Bano Haralu, a former journalist and a conservationist played a key role in protecting the endangered Amur Falcons and has been instrumental in making Nagaland a bird’s paradise.
These migratory birds from Siberia congregate at the Doyang reservoir in Wokha district of Nagaland and rest there for sometime before flying off to South Africa, their final destination.
Haralu’s conservation journey began in October 2012 when she led a small group of conservationists, including colleague Rokohebi Kuotsu, Shashank Dalvi, a research associate at Bengaluru’s Centre for Wildlife Studies, and Ramki Sreenivasan of Conservation India, to the Doyang reservoir to check whether large-scale hunting was taking place in the area.
They witnessed that the local people of Doyang hunted these migratory birds for food and for sale in the local markets to make a living.
Haralu then began persuading a wide range of stakeholders—from ministers and senior bureaucrats to the local people of Doyang to save the Amur Falcon.
She began explaining about how the migratory bird can help in the development of tourism sector and had successfully made the people of the state adopt the bird as a source of pride.
In 2013, there were reports that none of the Amur Falcons have been killed.
In November 2013, scientists from the Wildlife Institute of India and the United Nations Environment Programme, along with Nagaland forest department officials camped in the Doyang reservoir to satellite-tag the Amur falcons.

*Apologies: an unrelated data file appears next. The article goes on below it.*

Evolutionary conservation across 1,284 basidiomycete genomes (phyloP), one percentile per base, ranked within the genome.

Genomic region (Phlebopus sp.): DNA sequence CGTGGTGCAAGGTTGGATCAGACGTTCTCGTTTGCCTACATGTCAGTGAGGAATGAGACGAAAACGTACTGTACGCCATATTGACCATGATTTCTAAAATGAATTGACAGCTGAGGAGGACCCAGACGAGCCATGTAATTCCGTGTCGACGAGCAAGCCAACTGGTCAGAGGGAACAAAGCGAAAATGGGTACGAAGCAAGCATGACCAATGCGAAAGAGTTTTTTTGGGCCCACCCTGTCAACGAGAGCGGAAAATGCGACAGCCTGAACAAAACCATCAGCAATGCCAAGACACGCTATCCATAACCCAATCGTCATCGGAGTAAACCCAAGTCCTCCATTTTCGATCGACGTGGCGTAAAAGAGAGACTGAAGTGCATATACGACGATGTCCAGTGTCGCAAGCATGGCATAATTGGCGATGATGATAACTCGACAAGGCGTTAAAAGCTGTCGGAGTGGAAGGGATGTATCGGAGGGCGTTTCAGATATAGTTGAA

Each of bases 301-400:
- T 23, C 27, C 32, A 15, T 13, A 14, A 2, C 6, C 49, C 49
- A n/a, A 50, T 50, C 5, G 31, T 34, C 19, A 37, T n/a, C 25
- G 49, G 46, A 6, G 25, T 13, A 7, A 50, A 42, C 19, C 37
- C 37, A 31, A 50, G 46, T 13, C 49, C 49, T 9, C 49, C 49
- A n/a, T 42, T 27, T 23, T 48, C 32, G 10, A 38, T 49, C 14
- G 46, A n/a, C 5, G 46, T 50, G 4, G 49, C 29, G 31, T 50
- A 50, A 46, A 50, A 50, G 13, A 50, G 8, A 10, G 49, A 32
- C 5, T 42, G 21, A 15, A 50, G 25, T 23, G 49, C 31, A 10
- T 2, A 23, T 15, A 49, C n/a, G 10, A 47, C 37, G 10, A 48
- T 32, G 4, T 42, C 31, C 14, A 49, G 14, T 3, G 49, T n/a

Haralu, who received a call from a local of Pangti village said that he saw that the scientists were using fine-quality mist nets to capture the birds but without any success.
But according to the hunter’s opinion of using the traditional method of catching the birds, Haralu arranged for a meeting with the scientists.
The local hunters successfully netted 30 birds for the scientists and three birds were ringed with satellite tags and released, reports The Better India.
The birds Pangti, Naga and Wokha named after three villages around the Doyang reservoir provided the scientists with a lot of valuable information about their lifecycle.
Haralu, who worked with NDTV and Doordarshan as a journalist, carried out a lot of conservation initiatives from bird surveys to mapping biodiversity hot spots and conservation threats in Nagaland.